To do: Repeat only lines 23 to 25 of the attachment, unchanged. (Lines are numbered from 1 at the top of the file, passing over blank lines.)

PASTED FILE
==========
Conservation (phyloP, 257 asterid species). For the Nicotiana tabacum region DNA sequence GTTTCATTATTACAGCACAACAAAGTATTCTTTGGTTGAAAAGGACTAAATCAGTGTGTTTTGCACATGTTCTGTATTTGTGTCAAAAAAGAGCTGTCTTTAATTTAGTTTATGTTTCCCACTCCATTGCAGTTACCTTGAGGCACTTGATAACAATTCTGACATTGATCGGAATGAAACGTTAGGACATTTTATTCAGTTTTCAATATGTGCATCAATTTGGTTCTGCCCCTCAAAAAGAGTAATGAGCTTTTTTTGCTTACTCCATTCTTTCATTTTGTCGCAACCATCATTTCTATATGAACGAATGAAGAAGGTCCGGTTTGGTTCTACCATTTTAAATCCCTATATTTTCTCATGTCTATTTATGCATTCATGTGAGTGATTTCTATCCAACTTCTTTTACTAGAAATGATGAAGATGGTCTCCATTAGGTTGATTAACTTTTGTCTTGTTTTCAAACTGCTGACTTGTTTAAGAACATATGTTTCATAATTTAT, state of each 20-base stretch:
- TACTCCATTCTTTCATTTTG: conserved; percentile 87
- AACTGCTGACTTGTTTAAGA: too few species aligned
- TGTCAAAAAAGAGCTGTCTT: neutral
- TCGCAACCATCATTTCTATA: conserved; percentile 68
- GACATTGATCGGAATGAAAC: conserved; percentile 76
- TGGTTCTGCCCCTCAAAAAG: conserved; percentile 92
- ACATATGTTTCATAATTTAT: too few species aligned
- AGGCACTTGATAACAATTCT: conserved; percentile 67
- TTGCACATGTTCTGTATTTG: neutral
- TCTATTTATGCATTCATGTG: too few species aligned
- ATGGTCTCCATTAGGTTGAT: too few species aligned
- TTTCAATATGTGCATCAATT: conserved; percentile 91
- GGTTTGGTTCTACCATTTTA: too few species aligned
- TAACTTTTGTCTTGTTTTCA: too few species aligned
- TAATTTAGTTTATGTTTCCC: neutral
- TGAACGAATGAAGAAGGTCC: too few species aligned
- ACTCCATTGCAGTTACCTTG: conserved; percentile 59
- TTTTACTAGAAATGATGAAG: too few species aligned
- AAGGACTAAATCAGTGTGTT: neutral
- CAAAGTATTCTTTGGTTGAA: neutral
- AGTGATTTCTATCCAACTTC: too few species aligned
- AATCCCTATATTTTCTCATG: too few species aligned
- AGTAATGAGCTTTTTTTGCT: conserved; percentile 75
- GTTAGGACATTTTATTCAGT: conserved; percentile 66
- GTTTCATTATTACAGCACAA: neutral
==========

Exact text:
- AATCCCTATATTTTCTCATG: too few species aligned
- AGTAATGAGCTTTTTTTGCT: conserved; percentile 75
- GTTAGGACATTTTATTCAGT: conserved; percentile 66